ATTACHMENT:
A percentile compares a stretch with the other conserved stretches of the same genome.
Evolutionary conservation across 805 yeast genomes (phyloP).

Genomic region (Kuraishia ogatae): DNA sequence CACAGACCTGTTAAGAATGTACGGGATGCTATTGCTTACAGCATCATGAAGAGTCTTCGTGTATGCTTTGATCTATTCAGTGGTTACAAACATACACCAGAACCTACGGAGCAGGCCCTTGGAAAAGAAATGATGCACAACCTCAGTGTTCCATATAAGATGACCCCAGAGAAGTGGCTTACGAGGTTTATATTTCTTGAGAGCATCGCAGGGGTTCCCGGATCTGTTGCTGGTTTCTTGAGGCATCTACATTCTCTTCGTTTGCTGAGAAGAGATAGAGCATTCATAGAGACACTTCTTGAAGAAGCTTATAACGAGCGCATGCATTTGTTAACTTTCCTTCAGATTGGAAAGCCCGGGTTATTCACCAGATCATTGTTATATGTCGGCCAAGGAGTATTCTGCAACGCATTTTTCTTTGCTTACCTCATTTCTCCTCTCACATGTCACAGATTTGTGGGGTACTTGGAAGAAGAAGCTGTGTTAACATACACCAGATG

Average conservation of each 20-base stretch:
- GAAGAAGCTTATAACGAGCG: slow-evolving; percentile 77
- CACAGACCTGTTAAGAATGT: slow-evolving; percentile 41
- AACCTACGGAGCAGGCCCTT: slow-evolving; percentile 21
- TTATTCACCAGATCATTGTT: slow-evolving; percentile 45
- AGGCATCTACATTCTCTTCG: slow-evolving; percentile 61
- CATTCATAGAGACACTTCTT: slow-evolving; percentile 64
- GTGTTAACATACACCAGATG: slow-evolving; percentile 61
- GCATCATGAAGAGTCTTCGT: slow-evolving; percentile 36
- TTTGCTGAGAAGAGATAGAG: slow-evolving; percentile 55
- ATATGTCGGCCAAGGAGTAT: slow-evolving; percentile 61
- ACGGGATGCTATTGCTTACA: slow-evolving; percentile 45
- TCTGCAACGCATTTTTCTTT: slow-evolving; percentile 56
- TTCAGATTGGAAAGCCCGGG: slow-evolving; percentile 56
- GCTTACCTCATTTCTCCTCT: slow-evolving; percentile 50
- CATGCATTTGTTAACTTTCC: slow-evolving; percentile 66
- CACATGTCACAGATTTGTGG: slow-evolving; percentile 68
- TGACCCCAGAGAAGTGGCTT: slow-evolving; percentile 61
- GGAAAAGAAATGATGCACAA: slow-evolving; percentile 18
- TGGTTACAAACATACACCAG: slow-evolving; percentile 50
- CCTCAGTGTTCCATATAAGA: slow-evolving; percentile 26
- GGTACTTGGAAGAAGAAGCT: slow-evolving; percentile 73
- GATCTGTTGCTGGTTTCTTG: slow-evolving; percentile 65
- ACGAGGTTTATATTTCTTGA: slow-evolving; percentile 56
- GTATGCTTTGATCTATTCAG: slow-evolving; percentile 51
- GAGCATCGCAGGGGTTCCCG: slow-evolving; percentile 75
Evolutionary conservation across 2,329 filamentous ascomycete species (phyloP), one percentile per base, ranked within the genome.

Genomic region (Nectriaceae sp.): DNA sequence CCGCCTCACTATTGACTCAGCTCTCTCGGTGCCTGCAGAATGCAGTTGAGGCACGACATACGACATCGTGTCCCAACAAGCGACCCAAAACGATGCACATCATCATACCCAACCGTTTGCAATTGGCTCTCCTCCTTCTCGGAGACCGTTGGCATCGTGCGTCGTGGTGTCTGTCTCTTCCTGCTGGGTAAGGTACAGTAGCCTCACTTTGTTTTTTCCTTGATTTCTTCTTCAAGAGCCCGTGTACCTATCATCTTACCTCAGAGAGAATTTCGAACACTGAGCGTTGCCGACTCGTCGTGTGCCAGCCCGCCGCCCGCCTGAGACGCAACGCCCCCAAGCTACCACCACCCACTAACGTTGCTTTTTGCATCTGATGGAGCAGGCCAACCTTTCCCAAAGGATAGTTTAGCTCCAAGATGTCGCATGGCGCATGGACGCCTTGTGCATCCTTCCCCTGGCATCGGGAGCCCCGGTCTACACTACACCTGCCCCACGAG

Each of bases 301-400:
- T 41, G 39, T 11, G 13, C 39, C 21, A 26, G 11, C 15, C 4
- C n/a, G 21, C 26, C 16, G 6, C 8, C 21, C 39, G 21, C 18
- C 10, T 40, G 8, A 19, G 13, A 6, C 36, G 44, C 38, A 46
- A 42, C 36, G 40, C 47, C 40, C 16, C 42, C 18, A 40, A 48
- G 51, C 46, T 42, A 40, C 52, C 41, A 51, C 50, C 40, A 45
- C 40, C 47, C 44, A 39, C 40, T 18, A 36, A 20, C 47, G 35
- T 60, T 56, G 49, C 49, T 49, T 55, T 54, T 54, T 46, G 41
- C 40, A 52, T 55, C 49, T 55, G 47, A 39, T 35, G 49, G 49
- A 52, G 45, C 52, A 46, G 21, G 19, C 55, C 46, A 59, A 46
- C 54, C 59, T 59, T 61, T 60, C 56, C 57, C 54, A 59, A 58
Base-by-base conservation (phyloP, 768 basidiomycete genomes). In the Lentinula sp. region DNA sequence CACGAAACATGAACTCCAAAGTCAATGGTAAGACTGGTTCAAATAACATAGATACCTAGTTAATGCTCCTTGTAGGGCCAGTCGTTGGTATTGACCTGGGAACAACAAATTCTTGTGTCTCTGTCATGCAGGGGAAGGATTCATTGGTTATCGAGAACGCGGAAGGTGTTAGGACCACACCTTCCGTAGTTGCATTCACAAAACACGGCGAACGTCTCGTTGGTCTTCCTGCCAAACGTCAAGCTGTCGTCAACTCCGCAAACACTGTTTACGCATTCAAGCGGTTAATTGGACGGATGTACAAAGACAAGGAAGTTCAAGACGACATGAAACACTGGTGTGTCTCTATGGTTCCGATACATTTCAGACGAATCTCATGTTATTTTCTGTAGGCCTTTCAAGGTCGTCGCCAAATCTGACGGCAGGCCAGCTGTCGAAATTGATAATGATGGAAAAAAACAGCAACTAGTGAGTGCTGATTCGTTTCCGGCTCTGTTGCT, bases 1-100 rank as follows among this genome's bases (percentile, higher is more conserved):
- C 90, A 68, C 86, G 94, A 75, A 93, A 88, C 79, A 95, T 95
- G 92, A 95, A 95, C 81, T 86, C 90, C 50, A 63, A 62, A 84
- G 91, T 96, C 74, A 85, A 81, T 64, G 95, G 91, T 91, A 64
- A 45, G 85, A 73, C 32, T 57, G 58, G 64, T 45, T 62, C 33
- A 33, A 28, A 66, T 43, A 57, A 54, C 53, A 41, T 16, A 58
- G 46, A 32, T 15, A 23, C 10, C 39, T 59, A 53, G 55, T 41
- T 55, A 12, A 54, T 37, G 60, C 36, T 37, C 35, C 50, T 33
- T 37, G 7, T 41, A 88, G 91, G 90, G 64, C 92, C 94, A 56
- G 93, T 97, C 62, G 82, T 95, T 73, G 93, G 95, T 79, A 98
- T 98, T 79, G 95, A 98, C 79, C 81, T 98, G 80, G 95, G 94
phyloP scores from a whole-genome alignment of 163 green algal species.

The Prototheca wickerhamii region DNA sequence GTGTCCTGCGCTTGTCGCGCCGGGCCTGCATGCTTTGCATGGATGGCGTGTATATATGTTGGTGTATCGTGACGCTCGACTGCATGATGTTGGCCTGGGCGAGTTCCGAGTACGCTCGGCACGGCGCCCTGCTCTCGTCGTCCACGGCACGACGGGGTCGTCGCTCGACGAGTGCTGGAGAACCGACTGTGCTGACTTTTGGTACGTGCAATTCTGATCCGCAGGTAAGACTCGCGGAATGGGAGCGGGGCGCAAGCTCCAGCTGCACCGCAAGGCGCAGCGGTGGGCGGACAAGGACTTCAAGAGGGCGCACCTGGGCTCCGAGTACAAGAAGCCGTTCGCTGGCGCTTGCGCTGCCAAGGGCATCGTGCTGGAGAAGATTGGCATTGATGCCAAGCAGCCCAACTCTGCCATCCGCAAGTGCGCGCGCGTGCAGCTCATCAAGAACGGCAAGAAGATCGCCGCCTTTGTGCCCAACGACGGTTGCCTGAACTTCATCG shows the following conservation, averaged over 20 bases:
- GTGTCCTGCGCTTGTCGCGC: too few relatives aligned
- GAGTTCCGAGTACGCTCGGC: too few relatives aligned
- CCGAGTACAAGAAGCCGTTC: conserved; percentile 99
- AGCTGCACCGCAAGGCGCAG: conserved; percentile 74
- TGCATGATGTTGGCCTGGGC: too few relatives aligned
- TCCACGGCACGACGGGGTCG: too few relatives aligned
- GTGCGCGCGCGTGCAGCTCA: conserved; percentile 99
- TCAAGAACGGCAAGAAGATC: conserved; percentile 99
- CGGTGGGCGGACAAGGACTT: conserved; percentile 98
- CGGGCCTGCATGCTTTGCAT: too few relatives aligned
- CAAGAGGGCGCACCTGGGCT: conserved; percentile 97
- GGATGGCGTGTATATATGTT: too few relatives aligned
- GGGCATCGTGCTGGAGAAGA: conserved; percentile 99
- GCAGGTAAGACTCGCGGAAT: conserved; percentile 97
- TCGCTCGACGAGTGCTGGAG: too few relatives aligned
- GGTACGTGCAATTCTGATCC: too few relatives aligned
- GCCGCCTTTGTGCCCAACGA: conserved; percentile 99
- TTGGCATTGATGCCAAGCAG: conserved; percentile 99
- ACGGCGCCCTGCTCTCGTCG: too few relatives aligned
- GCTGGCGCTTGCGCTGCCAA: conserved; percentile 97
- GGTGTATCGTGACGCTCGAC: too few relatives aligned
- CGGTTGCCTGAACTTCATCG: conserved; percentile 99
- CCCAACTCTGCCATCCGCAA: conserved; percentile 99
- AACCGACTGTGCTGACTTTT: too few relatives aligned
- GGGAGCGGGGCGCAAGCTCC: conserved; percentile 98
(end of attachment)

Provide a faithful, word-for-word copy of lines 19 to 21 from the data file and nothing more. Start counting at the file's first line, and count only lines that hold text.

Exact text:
- CATGCATTTGTTAACTTTCC: slow-evolving; percentile 66
- CACATGTCACAGATTTGTGG: slow-evolving; percentile 68
- TGACCCCAGAGAAGTGGCTT: slow-evolving; percentile 61